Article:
When the hated troika consisting of representatives of the European Union, the European Central Bank (ECB) and the International Monetary Fund (IMF) arrives in Athens on Tuesday, partly to negotiate new conditions for the disbursement of the next loan tranche, new criticism will be leveled at the Greeks for failing to bring about reform. Once again, it will probably be IMF mission chief Poul Thomsen's job to articulate the sad truth: that nothing is moving forward, or at least that far too little headway has been made, and that things are moving too slowly.
The Greeks are trying to counteract this impression with some high-profile arrests. On Thursday morning of last week, the police arrested a 48-year-old management consultant in the northern Greek city of Thessaloniki, who allegedly owes the government 10.6 million. In the afternoon, the 51-year-old former chairman of the local football club, PAOK, followed her into jail. He allegedly owes the government at least 1 million.
The arrests of suspected tax evaders are quickly reported to the press, as a sign that the police is indeed taking action against tax fraud.
On Jan. 3, Anastasios Kiologlou, 66, owner of the Vieka sanitation company, was arrested in Thessaloniki. He owed the government exactly 19,333,927.62. Two days later a court, in expedited proceedings, sentenced him to five years without parole. This is the most severe sentence handed down for a tax offense to date.
In reality, however, the reforms are hardly making any progress at all -- neither when it comes to taxation nor to the opening up of the so-called closed professions, like the taxi industry with its license restrictions. The Greeks are also making little headway with their attempt to bring a little more efficiency to their bloated bureaucracy.
Karkatsoulis has worked for the EU and the Organization for Economic Cooperation and Development (OECD), and he has supervised administrative reforms in Kosovo and Uzbekistan. "We should have implemented 80 percent of the reforms Europe is now requiring years ago," he says.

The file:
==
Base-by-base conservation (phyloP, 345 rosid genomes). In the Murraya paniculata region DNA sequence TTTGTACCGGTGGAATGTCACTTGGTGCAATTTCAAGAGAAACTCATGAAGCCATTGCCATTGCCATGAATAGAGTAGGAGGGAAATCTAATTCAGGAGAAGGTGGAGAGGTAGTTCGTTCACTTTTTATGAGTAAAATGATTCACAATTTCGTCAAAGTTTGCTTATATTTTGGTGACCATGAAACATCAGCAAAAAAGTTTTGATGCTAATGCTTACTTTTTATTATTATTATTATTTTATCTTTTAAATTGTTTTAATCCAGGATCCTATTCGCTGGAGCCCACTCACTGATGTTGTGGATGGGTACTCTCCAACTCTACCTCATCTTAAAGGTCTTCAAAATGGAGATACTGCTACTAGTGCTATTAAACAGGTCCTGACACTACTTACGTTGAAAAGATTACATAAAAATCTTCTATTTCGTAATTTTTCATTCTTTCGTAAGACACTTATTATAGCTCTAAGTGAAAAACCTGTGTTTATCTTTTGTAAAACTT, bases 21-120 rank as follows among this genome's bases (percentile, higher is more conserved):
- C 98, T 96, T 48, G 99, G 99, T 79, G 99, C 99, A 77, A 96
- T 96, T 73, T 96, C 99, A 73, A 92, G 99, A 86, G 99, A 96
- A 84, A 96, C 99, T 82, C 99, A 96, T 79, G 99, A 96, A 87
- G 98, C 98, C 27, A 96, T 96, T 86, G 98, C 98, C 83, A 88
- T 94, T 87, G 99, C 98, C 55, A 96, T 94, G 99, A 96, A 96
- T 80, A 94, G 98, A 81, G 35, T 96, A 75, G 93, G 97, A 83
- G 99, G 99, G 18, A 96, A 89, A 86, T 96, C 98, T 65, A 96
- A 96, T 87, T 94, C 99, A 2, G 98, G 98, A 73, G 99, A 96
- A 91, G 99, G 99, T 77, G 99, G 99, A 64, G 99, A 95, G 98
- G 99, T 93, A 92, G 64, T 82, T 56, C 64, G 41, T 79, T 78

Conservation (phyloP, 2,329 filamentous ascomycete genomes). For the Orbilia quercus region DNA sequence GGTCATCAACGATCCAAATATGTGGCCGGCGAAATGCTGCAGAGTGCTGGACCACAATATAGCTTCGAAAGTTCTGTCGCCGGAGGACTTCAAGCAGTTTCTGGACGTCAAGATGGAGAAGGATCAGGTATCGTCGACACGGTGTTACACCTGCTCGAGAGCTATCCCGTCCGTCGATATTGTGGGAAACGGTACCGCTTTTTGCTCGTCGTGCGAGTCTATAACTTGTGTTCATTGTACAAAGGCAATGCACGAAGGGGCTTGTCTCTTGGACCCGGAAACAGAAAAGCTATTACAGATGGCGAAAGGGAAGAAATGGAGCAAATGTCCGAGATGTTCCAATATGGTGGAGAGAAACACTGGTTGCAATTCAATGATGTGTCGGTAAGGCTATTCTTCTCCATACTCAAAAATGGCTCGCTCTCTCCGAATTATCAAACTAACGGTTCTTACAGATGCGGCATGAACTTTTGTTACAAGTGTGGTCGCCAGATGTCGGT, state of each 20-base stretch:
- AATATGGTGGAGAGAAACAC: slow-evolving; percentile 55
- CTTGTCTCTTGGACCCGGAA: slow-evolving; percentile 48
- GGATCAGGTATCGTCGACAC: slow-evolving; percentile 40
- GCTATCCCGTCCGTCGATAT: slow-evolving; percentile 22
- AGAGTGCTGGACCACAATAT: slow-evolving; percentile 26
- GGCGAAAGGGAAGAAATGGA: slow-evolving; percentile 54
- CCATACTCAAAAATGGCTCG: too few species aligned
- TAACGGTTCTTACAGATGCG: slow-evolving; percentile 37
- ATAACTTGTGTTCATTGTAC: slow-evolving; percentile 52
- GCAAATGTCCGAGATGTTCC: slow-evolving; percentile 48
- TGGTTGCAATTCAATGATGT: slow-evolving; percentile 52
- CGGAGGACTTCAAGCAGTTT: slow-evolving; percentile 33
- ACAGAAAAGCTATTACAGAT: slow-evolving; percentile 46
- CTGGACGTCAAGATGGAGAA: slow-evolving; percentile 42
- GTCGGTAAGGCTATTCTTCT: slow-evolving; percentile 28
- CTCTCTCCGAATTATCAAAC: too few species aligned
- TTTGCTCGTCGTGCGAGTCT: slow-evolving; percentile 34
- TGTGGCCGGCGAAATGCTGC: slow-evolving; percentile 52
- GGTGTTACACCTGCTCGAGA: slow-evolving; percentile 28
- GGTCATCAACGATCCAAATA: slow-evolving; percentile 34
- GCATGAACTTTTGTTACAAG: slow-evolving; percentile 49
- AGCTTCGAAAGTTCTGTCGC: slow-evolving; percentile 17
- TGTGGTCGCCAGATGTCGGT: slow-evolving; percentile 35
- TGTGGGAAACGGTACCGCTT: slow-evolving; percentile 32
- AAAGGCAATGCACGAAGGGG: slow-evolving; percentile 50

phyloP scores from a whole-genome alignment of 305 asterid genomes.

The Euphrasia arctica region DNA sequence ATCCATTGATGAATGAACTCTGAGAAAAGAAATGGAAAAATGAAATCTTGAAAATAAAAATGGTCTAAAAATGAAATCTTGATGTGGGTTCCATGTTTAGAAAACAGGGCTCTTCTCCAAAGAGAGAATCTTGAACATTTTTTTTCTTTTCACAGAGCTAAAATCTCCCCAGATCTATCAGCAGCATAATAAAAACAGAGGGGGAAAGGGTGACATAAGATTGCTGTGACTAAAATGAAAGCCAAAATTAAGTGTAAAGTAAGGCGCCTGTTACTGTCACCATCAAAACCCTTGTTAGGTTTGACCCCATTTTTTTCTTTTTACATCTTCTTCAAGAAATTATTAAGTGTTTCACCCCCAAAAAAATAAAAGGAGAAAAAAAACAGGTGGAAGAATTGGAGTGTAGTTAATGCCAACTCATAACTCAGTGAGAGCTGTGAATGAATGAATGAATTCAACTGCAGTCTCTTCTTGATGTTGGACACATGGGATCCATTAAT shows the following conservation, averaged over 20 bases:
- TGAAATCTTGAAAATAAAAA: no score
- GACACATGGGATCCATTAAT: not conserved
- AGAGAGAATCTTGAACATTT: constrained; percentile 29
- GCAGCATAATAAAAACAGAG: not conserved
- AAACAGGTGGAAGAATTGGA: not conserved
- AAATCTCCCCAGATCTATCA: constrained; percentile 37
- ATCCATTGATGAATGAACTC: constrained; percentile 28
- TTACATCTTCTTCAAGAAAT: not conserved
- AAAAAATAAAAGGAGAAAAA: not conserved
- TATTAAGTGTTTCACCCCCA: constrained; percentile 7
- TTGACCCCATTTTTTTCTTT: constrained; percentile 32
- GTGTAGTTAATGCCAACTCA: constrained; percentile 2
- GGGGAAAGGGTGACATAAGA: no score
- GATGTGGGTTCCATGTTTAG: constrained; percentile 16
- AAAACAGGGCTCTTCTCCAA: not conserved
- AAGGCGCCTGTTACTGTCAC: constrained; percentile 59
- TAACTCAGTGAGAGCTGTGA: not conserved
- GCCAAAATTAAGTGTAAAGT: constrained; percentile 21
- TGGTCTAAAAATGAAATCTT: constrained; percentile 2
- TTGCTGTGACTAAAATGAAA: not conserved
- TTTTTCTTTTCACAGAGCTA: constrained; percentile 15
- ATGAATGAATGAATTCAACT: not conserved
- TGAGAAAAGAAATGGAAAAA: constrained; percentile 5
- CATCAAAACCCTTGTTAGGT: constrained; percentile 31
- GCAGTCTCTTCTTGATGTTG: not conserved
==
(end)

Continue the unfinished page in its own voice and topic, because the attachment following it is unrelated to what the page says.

On behalf of the troika, Karkatsoulis, together with 200 colleagues from various ministries and the OECD, has prepared a report that, in its five sections, describes how the Greek governmental machinery and its administration work, and where the problems lie. The teams spent five months compiling existing data and gathering new information. Prior to the study, it was not even clear how many Greek government officials there were.
Now that the report is out, Karkatsoulis has at least one possible answer to each of the questions that have been asked again and again.
For example: Why doesn't Greece, even under substantial pressure, manage to comply with budgetary requirements?
Because, he explains, the annual budget is recorded in thick volumes with confusing tables, and it is only gradually being digitized. And because there is "not exactly a profusion of well-trained civil servants in the Greek administration," as the report states. And, finally, because the budget forecasts are simply "based on incorrect assumptions."
And why is the privatization of state-owned companies proceeding so slowly?
The sale of these companies was supposed to generate 5 billion in revenues in 2011, but the final figure was only 1.5 billion. The lottery company OPAP and the postal service are to be privatized this year. But the meager results to date aren't stopping the government from continuing to set ambitious goals. It expects to raise more than 9 billion from the sale of state assets, including the sale of shares in the natural gas company Depa and weapons maker Hellenic Defense Systems.
- Part 1: Greece Struggles to Make Necessary Reforms
- Part 2: Politicians Benefit from the Existing System